The recent increase in the amount of films based on superheroes has led to a necessity to discuss the method by which they are presented. In order to determine the fundamental components for these films, I will examine Richard Donner’s 1978 version of Superman, Tim Burton’s 1989 interpretation of Batman, and Sam Raimi’s 2002 blockbuster, Spiderman. The success of these films depends on their characters and the relationships that connect them. These characters include: the superhero, his alternate identity, the woman he loves, and the villain he must face. While all three films present each character differently, there are common threads that unite them. But before we even can begin to understand how these people operate with the films, there is a necessity to make a clear distinction between the films and the comic books. While some may argue that any diversions from the comic book story takes away from the film, it is in fact a necessity for the filmmakers to compromise and consolidate in order to tell a complete story in the two hours that they are allotted.

The Alternate Identity

Clark Kent is described as an “odd ball,” Bruce Wayne as just plain “odd,” and Peter Parker as a “freak.” The three have something else in common – they are all orphans. Yet each has parental figures that play prominent roles in the film. For Clark, it is Jor-El, his father, and his foster parents, the Kent’s. For Bruce Wayne, there is Alfred. In Peter Parker’s case, he has Uncle Ben and Aunt May. These characters play crucial roles in establishing the future superheroes that they raise.

Clark Kent has his father, Jor-El, who, although his physical form dies while Clark is an infant, continues to instruct his son while Clark travels to earth and then again when Clark becomes a man and journeys into the world. By Jor-El’s own words he has given his son every bit of knowledge he contains and his voice constantly reminds Clark that interfering with human destiny is “forbidden.” Clark is also lucky enough to have two foster parents who protect him as he grows up. When his foster father dies, Clark decides to leave his rural life behind, and to search for who he truly is. The upbringing provided by the Kent’s gives Clark a solid foundation upon which his character is seen as standing for only good.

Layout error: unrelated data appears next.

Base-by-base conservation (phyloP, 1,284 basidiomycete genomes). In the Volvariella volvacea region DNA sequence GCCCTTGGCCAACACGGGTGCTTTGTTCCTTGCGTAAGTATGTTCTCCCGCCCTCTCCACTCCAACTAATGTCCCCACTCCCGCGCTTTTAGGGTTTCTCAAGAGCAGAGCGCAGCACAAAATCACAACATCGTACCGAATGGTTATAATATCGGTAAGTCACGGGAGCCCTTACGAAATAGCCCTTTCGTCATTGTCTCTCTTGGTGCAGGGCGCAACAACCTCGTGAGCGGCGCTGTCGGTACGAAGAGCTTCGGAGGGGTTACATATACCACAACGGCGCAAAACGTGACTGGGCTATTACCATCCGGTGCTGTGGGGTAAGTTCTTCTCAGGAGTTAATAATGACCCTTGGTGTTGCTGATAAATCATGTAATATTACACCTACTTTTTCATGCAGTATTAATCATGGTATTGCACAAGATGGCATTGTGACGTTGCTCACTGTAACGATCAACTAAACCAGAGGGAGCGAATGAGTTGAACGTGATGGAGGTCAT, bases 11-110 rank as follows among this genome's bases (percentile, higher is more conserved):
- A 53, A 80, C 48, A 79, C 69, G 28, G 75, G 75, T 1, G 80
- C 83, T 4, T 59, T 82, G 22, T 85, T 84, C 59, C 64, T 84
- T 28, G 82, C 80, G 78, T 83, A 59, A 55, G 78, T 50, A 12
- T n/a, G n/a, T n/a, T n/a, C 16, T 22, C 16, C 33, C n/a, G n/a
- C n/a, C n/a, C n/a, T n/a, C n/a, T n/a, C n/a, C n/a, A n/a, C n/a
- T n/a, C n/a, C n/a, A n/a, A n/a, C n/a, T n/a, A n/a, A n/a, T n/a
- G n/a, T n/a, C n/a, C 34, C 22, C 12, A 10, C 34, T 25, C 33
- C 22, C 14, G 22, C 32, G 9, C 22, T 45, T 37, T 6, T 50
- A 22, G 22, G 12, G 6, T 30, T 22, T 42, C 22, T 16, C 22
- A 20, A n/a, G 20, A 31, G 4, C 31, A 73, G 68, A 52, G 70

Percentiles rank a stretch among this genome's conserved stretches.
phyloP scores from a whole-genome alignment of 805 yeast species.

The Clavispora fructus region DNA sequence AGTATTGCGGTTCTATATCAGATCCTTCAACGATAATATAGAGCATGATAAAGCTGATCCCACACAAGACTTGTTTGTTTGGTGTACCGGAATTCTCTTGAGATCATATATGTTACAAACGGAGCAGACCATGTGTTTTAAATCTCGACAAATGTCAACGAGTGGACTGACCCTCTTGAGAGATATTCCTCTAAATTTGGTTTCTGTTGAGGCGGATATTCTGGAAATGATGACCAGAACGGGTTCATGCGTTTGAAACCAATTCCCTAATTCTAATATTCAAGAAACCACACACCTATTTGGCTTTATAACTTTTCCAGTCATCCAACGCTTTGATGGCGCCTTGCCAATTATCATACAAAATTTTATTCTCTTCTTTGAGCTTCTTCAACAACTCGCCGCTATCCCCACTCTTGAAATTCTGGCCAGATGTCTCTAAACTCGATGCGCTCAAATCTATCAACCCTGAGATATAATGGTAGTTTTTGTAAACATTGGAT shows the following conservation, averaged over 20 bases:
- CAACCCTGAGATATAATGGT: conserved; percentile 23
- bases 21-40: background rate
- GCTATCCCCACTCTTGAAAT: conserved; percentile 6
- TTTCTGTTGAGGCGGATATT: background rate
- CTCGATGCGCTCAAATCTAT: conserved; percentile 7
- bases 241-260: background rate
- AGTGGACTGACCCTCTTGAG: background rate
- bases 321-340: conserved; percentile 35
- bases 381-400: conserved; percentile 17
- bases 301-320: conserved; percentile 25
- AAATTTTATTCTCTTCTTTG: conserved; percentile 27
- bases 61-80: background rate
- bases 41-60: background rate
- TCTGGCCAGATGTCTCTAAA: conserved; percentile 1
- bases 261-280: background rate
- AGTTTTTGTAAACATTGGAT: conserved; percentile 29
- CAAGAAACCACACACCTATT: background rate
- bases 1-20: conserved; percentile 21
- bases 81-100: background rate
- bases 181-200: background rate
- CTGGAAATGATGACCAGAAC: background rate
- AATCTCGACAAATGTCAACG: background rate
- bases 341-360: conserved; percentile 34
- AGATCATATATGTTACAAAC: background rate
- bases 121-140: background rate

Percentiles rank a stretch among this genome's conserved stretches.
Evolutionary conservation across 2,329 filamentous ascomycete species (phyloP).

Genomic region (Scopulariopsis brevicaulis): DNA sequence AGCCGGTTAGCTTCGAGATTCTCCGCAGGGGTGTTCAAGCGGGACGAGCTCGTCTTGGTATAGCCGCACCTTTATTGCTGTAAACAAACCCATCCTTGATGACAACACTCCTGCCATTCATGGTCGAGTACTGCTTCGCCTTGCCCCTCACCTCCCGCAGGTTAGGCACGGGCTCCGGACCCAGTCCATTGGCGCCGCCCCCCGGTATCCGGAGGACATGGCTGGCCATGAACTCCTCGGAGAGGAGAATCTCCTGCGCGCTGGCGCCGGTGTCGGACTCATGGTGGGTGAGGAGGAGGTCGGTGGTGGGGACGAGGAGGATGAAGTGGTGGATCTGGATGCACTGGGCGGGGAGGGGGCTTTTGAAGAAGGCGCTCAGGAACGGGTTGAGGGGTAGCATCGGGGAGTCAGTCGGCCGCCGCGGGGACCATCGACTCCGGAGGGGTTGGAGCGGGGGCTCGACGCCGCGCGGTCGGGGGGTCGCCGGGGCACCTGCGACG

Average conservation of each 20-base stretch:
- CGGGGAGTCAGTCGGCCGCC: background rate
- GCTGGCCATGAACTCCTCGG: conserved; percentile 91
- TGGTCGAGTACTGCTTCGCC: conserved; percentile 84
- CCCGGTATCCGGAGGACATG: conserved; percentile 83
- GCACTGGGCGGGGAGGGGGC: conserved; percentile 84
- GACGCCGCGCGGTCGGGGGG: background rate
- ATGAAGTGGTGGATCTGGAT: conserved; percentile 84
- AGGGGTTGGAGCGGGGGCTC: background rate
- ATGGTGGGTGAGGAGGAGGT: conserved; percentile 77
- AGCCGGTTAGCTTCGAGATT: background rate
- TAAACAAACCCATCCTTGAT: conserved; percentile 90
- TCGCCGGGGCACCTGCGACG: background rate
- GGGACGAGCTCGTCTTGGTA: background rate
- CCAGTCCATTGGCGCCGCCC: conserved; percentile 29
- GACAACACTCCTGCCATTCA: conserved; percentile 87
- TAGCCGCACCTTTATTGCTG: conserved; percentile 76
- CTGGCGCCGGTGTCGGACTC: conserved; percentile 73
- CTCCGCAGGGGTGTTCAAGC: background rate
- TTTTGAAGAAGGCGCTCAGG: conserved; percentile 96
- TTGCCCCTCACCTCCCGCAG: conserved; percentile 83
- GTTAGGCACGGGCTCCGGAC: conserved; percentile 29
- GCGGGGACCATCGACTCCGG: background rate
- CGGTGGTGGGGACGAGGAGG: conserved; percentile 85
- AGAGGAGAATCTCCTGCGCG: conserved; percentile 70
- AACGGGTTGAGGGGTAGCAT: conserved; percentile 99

As a direct opposite to the upbringing that Clark Kent receives, Bruce Wayne, as a child, watches his parents murdered, and they are never replaced. While throughout the film Alfred, Wayne’s butler, does serve as an instructor and advice giver, his impact seems to be much more subtle and primarily concerned with Wayne’s involvement with Vicky Vale. The impact that the loss of his parents has on Wayne is presented throughout the film.

As the movie opens, Batman joker123 two criminals who attack a family in a scenario similar to the one in which Wayne’s parents were killed. Burton also shows us the emotional impact the death of his parents has on Wayne when he has him place two roses at the sight of the murder. By having Vale witness this private ceremony and then discuss it later on with reporter, Alexander Knox, we are given the question point blank, “What do you suppose something like this does to a kid?” Later on in the film, Wayne remembers the double murder as he recalls the words of the killer, “Have you ever danced with the devil in the pale moonlight?”

In a world at the exact center of Kent’s and Wayne’s we find Peter Parker. His parents are never mentioned in the film, yet his Aunt and Uncle have provided a stable home life for him. This relationship is quickly constructed by Raimi and then destroyed. Uncle Ben is immediately painted as sympathetic because he has lost his job, and the reassurance that Aunt May provides presents them as an honest, loving couple. Add to this their interest in Peter’s day at school and the happy home is established.

What complicates Parker’s relationship with his Uncle becomes the foundation up which Spiderman is created. At the point when Parker could have prevented his Uncle’s death, we are shown a character whose sole concern is for himself. It is here that Uncle Ben’s advice, “With great power comes great responsibility” begins to echo throughout the film. Later in the film, the separation of Peter Parker from Spiderman becomes necessary when the Green Goblin attacks Aunt May and the problems that Spiderman encounters cross over into Parker’s life. It is here that Parker realizes that this separation is necessary to protect the ones he loves.